I’m thrilled and very excited that my poem “The Way It Happened” has been published in the Ekphrastic Review as a challenge response. It responds to the most recent challenge–a painting by John William Waterhouse, “Hylas and the Nymphs.”
My thanks to editor Lorette C. Luzajic for selecting my poem. Jane Dougherty’s wonderful prose work is right after mine. You can read all the selected works here.
Soft dove clouds transform to dolphin dark, again change, and roaring black wolves pounce
with a flash, then the shrouded monochrome world becomes a tapestry,
a multitude of shape, color, hues. Here, a strand of azure, here, emerald-green, glistening with diamond sparkle, woven under and over
embroidered with the vibrant wishes of children—blue horses, red deer, twinkling golden stars, a spotted purple dog, a striped-orange cat—
a collection, a connection of smiling faces brighter than the sun, dream of a rainbow future– after the storm has passed.
There was a mixup with the images, so Kerfe has been given her own day! So, this is Day 31 of the challenge, Kerfe Day. You can read the rest of the poems here. Once again, thank you to all the artists and poets. It’s been a wonderful, creative challenge.
I don’t know why, but this song went through my head as I started to write.
Once— stars burst from before time, blooming fire-flowers from incandescent seeds germinating, spawning life
in scallop-shelled births on foam-flecked waves,
there is beauty, truth, in the shimmering blue sea, and in the reflected light, an endless story of rebirth.
From shadowed depths, fronds and fish, the slithery, slow-crawl– scale to feather to skin, uncovered to epochs of the sun’s ground-warming,
Now— the little mouse hides, emerging to gaze at the stars as she gathers red berries–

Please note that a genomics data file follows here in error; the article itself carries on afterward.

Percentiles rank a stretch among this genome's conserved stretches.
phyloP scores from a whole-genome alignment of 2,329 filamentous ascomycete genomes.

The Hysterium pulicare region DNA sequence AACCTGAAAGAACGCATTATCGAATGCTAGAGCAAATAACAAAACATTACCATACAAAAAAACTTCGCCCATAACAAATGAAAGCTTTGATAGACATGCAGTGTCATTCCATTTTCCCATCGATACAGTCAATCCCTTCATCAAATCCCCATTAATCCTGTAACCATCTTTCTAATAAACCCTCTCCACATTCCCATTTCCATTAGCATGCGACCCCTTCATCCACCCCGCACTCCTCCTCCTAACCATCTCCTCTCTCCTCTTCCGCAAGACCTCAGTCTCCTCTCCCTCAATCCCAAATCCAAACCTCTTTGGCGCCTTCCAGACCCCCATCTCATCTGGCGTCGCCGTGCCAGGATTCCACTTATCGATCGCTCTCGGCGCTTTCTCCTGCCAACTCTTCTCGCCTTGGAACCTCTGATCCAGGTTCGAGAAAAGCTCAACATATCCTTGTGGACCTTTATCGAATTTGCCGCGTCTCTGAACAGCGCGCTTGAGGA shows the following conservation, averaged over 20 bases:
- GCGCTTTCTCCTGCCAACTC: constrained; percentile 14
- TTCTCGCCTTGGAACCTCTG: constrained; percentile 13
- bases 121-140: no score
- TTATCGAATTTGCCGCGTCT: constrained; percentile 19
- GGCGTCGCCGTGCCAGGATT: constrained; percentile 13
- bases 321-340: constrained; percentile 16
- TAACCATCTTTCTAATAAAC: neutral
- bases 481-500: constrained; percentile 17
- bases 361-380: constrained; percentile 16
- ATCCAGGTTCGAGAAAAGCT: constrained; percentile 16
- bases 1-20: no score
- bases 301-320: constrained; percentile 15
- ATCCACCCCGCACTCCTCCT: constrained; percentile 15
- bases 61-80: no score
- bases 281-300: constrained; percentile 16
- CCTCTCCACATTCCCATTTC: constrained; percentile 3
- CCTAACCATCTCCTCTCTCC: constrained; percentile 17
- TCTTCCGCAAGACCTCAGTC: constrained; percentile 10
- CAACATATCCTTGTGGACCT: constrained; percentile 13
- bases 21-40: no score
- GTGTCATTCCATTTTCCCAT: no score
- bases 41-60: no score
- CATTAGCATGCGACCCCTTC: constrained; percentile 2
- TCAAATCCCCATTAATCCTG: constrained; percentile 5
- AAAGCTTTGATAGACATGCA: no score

all around her, winged predators and two-legged destroyers who forget ancestry and legacy—
that they were born from fiery blooms, the winging, swinging, swirls of singing light,
and the expansive, cerulean sea, where submerged memories rise, sparkling diamonds to fly on the spindrift of eons–
catch them–if you can.
There’s a bonus image/poem tomorrow, but this is the end of the official poetry month challenge. Thank you to Paul Brookes for hosting this ekphrastic challenge–and for all he does for the creative arts community. Thank you to all the artists for your brilliant and inspiring images, and thank you to my fellow poets for sharing their work. Congratulations–it’s been quite a month! You can read all of today’s poems here.
Recurring patterns, the leopard’s spots, my cat’s dark stripes against the grey the rings on snakes, the turtle’s shell–say
a spider’s web, or a snowflake falling, the same skills in an artist’s drawings,
but each unique.
Individual thoughts, lives, memories, we weave together—make a plait, a history of this, or wait,
use a net to catch and hold, the good, the bad, the horrid, the bold lies and truth, untold and told—
and if we never catch that elusive fish, the legendary—still we wish,
the net cast on the water to find treasure for our sons and daughters,
and see the sun-caught sparkling blue alive with light and promise, so, too
an outstretched hand held out again and again, unplanned
a recurring pattern through generations woven in and out of hopes and dreams.
Love. Caught? Sought or forgotten.
Not always what it seems–or
sometimes it’s more.
Day 27, just three more days for Paul Brookes’ Ekphrastic Challenge and poetry month. You can see all the art and read all the poems here. I’ve edited the end of this poem. I’ll be back later because I’m hosting dVerse Poetics today!
There’s magic held in ordinary things– the robin’s song, the light it brings in rosy dawn, when the world is silent save its song,
a remnant of the ancient tunes— the ones that drift from stars and moon to rest in Grandma’s smile and hands– both soft and strong
their movement deft, her knowledge a gift a time-shifting swift, a songbird that sings– you belong,
words not needed, as with doggy grins and kitty purrs the soft whinny of a favorite horse—all stir the magic of this wondrous world as light around a shadow long–
so, watch, listen, see—it floats, rests, soars on wings, this quiet, splendid magic of ordinary things.
For Paul Brookes’ Ekphrastic Challenge, Day 23. Each of these challenge poems is written the day before it’s posted, so this one was actually written on Earth Day. Both of my grandmothers died when I was very young, but my daughters have had strong relationships with theirs. My mother died last April at age 97, but my husband’s mother is younger and going strong. You can read the other poems here.